This language is currently in review and will be available soon!
The project stems from the understanding that impact has been defined too many times in the past in euro-centric, programmatic or short-sighted ways, which this project aims to depart from. Our main premise is that meaningful and impactful interventions emerge when they are designed from the ground up informed by empirical evidence and real-life experiences. When research in domestic violence remains embedded in euro-centric or universalist theories of what causes or maintains domestic violence and is distanced from the diverse lived realities of affected individuals and communities, its value for real individuals and communities becomes questionable.
The current project is the result of previous long-term research in Ethiopia working with the laity and the clergy to understand better the realities that sustain the problem of domestic violence. That experience evidenced the need to build clergy preparedness to respond to domestic violence victims and perpetrators and to develop more integrated domestic violence response systems that bring together secular and religious stakeholders to achieve relevance and positive outcomes with the local communities.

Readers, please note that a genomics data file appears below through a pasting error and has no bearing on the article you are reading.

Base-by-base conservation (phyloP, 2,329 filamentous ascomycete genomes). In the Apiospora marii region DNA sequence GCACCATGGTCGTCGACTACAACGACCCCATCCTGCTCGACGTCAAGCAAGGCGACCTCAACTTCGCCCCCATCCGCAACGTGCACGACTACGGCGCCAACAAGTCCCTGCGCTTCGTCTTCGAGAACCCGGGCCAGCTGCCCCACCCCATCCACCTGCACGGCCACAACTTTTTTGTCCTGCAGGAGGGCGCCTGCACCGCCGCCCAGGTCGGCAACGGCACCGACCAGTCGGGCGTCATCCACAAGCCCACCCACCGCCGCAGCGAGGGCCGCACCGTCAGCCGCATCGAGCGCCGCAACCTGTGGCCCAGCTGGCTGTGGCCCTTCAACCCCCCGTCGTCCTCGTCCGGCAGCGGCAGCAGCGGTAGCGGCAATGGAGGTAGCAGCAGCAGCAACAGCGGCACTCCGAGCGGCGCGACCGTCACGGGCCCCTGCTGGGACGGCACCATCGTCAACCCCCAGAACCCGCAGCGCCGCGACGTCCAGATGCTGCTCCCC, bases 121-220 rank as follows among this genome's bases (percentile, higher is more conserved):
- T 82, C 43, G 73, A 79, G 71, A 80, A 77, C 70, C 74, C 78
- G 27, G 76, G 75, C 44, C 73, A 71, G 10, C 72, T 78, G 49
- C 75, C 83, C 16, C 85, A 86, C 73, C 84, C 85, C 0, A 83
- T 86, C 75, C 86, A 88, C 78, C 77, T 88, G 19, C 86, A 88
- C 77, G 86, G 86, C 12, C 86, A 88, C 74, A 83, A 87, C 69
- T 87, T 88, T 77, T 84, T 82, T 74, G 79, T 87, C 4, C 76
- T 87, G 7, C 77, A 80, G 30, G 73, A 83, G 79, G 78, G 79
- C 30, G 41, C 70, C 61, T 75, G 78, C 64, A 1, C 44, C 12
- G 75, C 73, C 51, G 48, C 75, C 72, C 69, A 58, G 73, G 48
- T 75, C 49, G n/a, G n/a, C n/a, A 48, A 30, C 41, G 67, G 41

We understand that such locally-grounded and integrated approaches cannot be achieved without the support, specialisations and good-will of researchers and practitioners, stakeholders and communities in these societies. The project is thus committed to a dialogical, self-reflexive and mutually beneficial approach to partnerships that promotes the professional growth of all parties. Team development constitutes a key impact objective of this project.
While the project is guided by a detailed impact framework stemming from these three objectives, we consciously leave the meaning of ‘impact’ open to exploration for the full duration of the project, anticipating the need to adapt to new conditions and to leverage on new resources as we engage with project partners, stakeholders and communities in Ethiopia, Eritrea and the UK.